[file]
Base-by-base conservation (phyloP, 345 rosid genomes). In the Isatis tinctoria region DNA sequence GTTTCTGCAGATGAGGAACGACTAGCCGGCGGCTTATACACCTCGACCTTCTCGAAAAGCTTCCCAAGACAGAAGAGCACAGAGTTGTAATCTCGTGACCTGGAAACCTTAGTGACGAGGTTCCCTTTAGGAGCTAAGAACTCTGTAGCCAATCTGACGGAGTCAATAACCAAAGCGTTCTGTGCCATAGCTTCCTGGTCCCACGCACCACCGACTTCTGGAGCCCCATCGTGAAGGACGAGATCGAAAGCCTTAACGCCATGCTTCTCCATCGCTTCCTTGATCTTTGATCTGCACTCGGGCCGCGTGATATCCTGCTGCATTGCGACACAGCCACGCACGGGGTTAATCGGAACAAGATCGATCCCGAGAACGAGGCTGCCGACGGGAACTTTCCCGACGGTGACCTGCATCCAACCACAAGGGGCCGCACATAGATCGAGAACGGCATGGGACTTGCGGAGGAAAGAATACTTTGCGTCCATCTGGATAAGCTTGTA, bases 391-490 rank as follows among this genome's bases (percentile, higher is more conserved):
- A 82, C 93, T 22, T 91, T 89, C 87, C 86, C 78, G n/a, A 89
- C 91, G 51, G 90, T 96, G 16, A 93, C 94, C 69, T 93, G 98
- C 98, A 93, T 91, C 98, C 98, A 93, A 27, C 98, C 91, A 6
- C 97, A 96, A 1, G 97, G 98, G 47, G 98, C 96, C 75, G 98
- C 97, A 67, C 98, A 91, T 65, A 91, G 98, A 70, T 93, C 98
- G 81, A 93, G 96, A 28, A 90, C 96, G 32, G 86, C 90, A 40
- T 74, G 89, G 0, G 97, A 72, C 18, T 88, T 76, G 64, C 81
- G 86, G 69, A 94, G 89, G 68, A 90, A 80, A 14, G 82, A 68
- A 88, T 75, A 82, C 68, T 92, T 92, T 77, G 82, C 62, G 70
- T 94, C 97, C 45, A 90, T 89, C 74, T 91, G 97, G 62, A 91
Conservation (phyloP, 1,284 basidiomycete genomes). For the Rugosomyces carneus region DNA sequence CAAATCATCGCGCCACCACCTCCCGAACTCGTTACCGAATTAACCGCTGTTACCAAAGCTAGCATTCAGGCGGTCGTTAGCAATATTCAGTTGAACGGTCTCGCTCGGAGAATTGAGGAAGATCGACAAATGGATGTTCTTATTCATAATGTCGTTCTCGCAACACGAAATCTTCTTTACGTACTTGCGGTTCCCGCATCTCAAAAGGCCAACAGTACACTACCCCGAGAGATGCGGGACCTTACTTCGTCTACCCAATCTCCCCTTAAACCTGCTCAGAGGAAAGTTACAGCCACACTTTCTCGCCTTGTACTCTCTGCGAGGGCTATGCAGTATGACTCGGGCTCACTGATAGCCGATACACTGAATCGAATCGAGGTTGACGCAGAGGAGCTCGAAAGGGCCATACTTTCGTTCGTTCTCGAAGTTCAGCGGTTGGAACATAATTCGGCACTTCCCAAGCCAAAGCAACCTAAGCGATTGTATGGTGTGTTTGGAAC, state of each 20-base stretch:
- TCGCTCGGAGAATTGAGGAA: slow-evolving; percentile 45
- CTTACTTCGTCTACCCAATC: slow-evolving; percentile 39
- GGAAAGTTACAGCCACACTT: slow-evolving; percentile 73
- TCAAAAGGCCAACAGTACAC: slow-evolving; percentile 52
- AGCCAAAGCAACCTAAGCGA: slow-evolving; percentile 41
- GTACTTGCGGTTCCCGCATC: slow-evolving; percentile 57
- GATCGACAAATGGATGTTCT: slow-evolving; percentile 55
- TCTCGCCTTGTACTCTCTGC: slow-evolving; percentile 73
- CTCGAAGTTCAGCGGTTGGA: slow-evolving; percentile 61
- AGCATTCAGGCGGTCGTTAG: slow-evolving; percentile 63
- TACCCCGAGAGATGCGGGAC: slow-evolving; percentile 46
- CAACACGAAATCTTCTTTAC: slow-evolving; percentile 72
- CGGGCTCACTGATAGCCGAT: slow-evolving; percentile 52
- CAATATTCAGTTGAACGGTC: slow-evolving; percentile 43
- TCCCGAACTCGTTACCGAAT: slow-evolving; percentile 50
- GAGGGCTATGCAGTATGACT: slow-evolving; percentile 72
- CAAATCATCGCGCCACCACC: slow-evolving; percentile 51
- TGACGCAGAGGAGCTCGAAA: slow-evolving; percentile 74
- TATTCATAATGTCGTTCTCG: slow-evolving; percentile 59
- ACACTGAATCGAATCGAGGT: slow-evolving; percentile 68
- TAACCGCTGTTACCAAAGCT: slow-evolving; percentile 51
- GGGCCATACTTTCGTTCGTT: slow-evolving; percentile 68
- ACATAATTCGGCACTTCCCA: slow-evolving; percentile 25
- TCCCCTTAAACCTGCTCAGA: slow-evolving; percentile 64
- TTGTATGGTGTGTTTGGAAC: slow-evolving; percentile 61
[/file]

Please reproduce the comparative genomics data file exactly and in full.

Base-by-base conservation (phyloP, 345 rosid genomes). In the Isatis tinctoria region DNA sequence GTTTCTGCAGATGAGGAACGACTAGCCGGCGGCTTATACACCTCGACCTTCTCGAAAAGCTTCCCAAGACAGAAGAGCACAGAGTTGTAATCTCGTGACCTGGAAACCTTAGTGACGAGGTTCCCTTTAGGAGCTAAGAACTCTGTAGCCAATCTGACGGAGTCAATAACCAAAGCGTTCTGTGCCATAGCTTCCTGGTCCCACGCACCACCGACTTCTGGAGCCCCATCGTGAAGGACGAGATCGAAAGCCTTAACGCCATGCTTCTCCATCGCTTCCTTGATCTTTGATCTGCACTCGGGCCGCGTGATATCCTGCTGCATTGCGACACAGCCACGCACGGGGTTAATCGGAACAAGATCGATCCCGAGAACGAGGCTGCCGACGGGAACTTTCCCGACGGTGACCTGCATCCAACCACAAGGGGCCGCACATAGATCGAGAACGGCATGGGACTTGCGGAGGAAAGAATACTTTGCGTCCATCTGGATAAGCTTGTA, bases 391-490 rank as follows among this genome's bases (percentile, higher is more conserved):
- A 82, C 93, T 22, T 91, T 89, C 87, C 86, C 78, G n/a, A 89
- C 91, G 51, G 90, T 96, G 16, A 93, C 94, C 69, T 93, G 98
- C 98, A 93, T 91, C 98, C 98, A 93, A 27, C 98, C 91, A 6
- C 97, A 96, A 1, G 97, G 98, G 47, G 98, C 96, C 75, G 98
- C 97, A 67, C 98, A 91, T 65, A 91, G 98, A 70, T 93, C 98
- G 81, A 93, G 96, A 28, A 90, C 96, G 32, G 86, C 90, A 40
- T 74, G 89, G 0, G 97, A 72, C 18, T 88, T 76, G 64, C 81
- G 86, G 69, A 94, G 89, G 68, A 90, A 80, A 14, G 82, A 68
- A 88, T 75, A 82, C 68, T 92, T 92, T 77, G 82, C 62, G 70
- T 94, C 97, C 45, A 90, T 89, C 74, T 91, G 97, G 62, A 91
Conservation (phyloP, 1,284 basidiomycete genomes). For the Rugosomyces carneus region DNA sequence CAAATCATCGCGCCACCACCTCCCGAACTCGTTACCGAATTAACCGCTGTTACCAAAGCTAGCATTCAGGCGGTCGTTAGCAATATTCAGTTGAACGGTCTCGCTCGGAGAATTGAGGAAGATCGACAAATGGATGTTCTTATTCATAATGTCGTTCTCGCAACACGAAATCTTCTTTACGTACTTGCGGTTCCCGCATCTCAAAAGGCCAACAGTACACTACCCCGAGAGATGCGGGACCTTACTTCGTCTACCCAATCTCCCCTTAAACCTGCTCAGAGGAAAGTTACAGCCACACTTTCTCGCCTTGTACTCTCTGCGAGGGCTATGCAGTATGACTCGGGCTCACTGATAGCCGATACACTGAATCGAATCGAGGTTGACGCAGAGGAGCTCGAAAGGGCCATACTTTCGTTCGTTCTCGAAGTTCAGCGGTTGGAACATAATTCGGCACTTCCCAAGCCAAAGCAACCTAAGCGATTGTATGGTGTGTTTGGAAC, state of each 20-base stretch:
- TCGCTCGGAGAATTGAGGAA: slow-evolving; percentile 45
- CTTACTTCGTCTACCCAATC: slow-evolving; percentile 39
- GGAAAGTTACAGCCACACTT: slow-evolving; percentile 73
- TCAAAAGGCCAACAGTACAC: slow-evolving; percentile 52
- AGCCAAAGCAACCTAAGCGA: slow-evolving; percentile 41
- GTACTTGCGGTTCCCGCATC: slow-evolving; percentile 57
- GATCGACAAATGGATGTTCT: slow-evolving; percentile 55
- TCTCGCCTTGTACTCTCTGC: slow-evolving; percentile 73
- CTCGAAGTTCAGCGGTTGGA: slow-evolving; percentile 61
- AGCATTCAGGCGGTCGTTAG: slow-evolving; percentile 63
- TACCCCGAGAGATGCGGGAC: slow-evolving; percentile 46
- CAACACGAAATCTTCTTTAC: slow-evolving; percentile 72
- CGGGCTCACTGATAGCCGAT: slow-evolving; percentile 52
- CAATATTCAGTTGAACGGTC: slow-evolving; percentile 43
- TCCCGAACTCGTTACCGAAT: slow-evolving; percentile 50
- GAGGGCTATGCAGTATGACT: slow-evolving; percentile 72
- CAAATCATCGCGCCACCACC: slow-evolving; percentile 51
- TGACGCAGAGGAGCTCGAAA: slow-evolving; percentile 74
- TATTCATAATGTCGTTCTCG: slow-evolving; percentile 59
- ACACTGAATCGAATCGAGGT: slow-evolving; percentile 68
- TAACCGCTGTTACCAAAGCT: slow-evolving; percentile 51
- GGGCCATACTTTCGTTCGTT: slow-evolving; percentile 68
- ACATAATTCGGCACTTCCCA: slow-evolving; percentile 25
- TCCCCTTAAACCTGCTCAGA: slow-evolving; percentile 64
- TTGTATGGTGTGTTTGGAAC: slow-evolving; percentile 61